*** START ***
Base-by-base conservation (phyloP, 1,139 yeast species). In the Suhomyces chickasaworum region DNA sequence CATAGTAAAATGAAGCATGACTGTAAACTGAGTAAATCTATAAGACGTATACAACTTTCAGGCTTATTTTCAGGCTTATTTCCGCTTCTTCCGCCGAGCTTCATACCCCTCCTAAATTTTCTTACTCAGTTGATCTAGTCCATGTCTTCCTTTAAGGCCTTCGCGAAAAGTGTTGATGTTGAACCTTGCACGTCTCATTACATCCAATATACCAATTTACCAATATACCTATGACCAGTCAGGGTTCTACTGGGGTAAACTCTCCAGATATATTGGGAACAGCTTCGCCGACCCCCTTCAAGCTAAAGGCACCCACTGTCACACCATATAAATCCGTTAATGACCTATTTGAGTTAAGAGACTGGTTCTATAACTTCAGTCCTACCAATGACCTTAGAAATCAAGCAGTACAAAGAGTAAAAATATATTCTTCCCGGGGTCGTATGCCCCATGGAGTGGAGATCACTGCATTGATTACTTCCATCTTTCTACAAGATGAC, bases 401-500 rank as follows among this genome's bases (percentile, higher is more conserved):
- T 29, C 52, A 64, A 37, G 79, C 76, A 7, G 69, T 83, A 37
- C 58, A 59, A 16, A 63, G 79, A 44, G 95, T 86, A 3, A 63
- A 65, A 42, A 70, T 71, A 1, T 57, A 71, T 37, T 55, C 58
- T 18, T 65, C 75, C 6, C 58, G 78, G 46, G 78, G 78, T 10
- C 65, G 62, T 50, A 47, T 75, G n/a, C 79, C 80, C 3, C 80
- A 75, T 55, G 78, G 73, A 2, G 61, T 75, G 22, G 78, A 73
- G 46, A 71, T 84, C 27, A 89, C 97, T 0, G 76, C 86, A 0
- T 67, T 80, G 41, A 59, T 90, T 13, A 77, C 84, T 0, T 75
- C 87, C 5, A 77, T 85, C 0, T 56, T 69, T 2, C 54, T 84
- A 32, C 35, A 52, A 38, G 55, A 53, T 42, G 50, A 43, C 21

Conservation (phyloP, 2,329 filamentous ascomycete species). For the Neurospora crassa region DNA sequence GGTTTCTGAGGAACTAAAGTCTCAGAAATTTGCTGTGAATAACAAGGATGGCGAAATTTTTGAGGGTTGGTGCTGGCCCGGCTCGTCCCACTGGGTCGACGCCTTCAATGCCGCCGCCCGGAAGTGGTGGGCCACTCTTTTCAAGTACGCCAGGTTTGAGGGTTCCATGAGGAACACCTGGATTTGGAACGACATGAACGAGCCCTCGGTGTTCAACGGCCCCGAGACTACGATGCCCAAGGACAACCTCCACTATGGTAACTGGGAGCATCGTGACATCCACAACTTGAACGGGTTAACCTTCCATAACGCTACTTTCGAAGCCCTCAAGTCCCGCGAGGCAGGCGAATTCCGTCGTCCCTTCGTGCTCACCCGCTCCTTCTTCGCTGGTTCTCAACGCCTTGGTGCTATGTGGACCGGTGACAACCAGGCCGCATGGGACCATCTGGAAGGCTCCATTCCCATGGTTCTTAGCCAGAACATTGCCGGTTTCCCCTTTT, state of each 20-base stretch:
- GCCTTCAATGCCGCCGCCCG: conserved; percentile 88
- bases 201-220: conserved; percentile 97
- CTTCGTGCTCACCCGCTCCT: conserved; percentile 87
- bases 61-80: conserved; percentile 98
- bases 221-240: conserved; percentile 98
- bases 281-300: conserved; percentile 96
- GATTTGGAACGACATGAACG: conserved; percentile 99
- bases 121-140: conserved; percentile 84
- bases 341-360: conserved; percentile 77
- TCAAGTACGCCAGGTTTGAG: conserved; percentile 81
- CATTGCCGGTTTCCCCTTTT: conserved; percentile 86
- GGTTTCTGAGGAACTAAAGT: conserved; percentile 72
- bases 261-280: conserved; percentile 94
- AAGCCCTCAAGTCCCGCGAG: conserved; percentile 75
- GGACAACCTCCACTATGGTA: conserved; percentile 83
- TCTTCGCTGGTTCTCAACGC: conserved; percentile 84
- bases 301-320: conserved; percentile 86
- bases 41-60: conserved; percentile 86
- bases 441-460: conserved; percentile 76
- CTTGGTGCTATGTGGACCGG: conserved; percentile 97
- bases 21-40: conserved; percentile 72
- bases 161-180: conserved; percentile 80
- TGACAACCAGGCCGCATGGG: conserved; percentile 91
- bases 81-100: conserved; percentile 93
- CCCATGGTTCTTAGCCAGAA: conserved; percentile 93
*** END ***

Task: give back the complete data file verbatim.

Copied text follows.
Base-by-base conservation (phyloP, 1,139 yeast species). In the Suhomyces chickasaworum region DNA sequence CATAGTAAAATGAAGCATGACTGTAAACTGAGTAAATCTATAAGACGTATACAACTTTCAGGCTTATTTTCAGGCTTATTTCCGCTTCTTCCGCCGAGCTTCATACCCCTCCTAAATTTTCTTACTCAGTTGATCTAGTCCATGTCTTCCTTTAAGGCCTTCGCGAAAAGTGTTGATGTTGAACCTTGCACGTCTCATTACATCCAATATACCAATTTACCAATATACCTATGACCAGTCAGGGTTCTACTGGGGTAAACTCTCCAGATATATTGGGAACAGCTTCGCCGACCCCCTTCAAGCTAAAGGCACCCACTGTCACACCATATAAATCCGTTAATGACCTATTTGAGTTAAGAGACTGGTTCTATAACTTCAGTCCTACCAATGACCTTAGAAATCAAGCAGTACAAAGAGTAAAAATATATTCTTCCCGGGGTCGTATGCCCCATGGAGTGGAGATCACTGCATTGATTACTTCCATCTTTCTACAAGATGAC, bases 401-500 rank as follows among this genome's bases (percentile, higher is more conserved):
- T 29, C 52, A 64, A 37, G 79, C 76, A 7, G 69, T 83, A 37
- C 58, A 59, A 16, A 63, G 79, A 44, G 95, T 86, A 3, A 63
- A 65, A 42, A 70, T 71, A 1, T 57, A 71, T 37, T 55, C 58
- T 18, T 65, C 75, C 6, C 58, G 78, G 46, G 78, G 78, T 10
- C 65, G 62, T 50, A 47, T 75, G n/a, C 79, C 80, C 3, C 80
- A 75, T 55, G 78, G 73, A 2, G 61, T 75, G 22, G 78, A 73
- G 46, A 71, T 84, C 27, A 89, C 97, T 0, G 76, C 86, A 0
- T 67, T 80, G 41, A 59, T 90, T 13, A 77, C 84, T 0, T 75
- C 87, C 5, A 77, T 85, C 0, T 56, T 69, T 2, C 54, T 84
- A 32, C 35, A 52, A 38, G 55, A 53, T 42, G 50, A 43, C 21

Conservation (phyloP, 2,329 filamentous ascomycete species). For the Neurospora crassa region DNA sequence GGTTTCTGAGGAACTAAAGTCTCAGAAATTTGCTGTGAATAACAAGGATGGCGAAATTTTTGAGGGTTGGTGCTGGCCCGGCTCGTCCCACTGGGTCGACGCCTTCAATGCCGCCGCCCGGAAGTGGTGGGCCACTCTTTTCAAGTACGCCAGGTTTGAGGGTTCCATGAGGAACACCTGGATTTGGAACGACATGAACGAGCCCTCGGTGTTCAACGGCCCCGAGACTACGATGCCCAAGGACAACCTCCACTATGGTAACTGGGAGCATCGTGACATCCACAACTTGAACGGGTTAACCTTCCATAACGCTACTTTCGAAGCCCTCAAGTCCCGCGAGGCAGGCGAATTCCGTCGTCCCTTCGTGCTCACCCGCTCCTTCTTCGCTGGTTCTCAACGCCTTGGTGCTATGTGGACCGGTGACAACCAGGCCGCATGGGACCATCTGGAAGGCTCCATTCCCATGGTTCTTAGCCAGAACATTGCCGGTTTCCCCTTTT, state of each 20-base stretch:
- GCCTTCAATGCCGCCGCCCG: conserved; percentile 88
- bases 201-220: conserved; percentile 97
- CTTCGTGCTCACCCGCTCCT: conserved; percentile 87
- bases 61-80: conserved; percentile 98
- bases 221-240: conserved; percentile 98
- bases 281-300: conserved; percentile 96
- GATTTGGAACGACATGAACG: conserved; percentile 99
- bases 121-140: conserved; percentile 84
- bases 341-360: conserved; percentile 77
- TCAAGTACGCCAGGTTTGAG: conserved; percentile 81
- CATTGCCGGTTTCCCCTTTT: conserved; percentile 86
- GGTTTCTGAGGAACTAAAGT: conserved; percentile 72
- bases 261-280: conserved; percentile 94
- AAGCCCTCAAGTCCCGCGAG: conserved; percentile 75
- GGACAACCTCCACTATGGTA: conserved; percentile 83
- TCTTCGCTGGTTCTCAACGC: conserved; percentile 84
- bases 301-320: conserved; percentile 86
- bases 41-60: conserved; percentile 86
- bases 441-460: conserved; percentile 76
- CTTGGTGCTATGTGGACCGG: conserved; percentile 97
- bases 21-40: conserved; percentile 72
- bases 161-180: conserved; percentile 80
- TGACAACCAGGCCGCATGGG: conserved; percentile 91
- bases 81-100: conserved; percentile 93
- CCCATGGTTCTTAGCCAGAA: conserved; percentile 93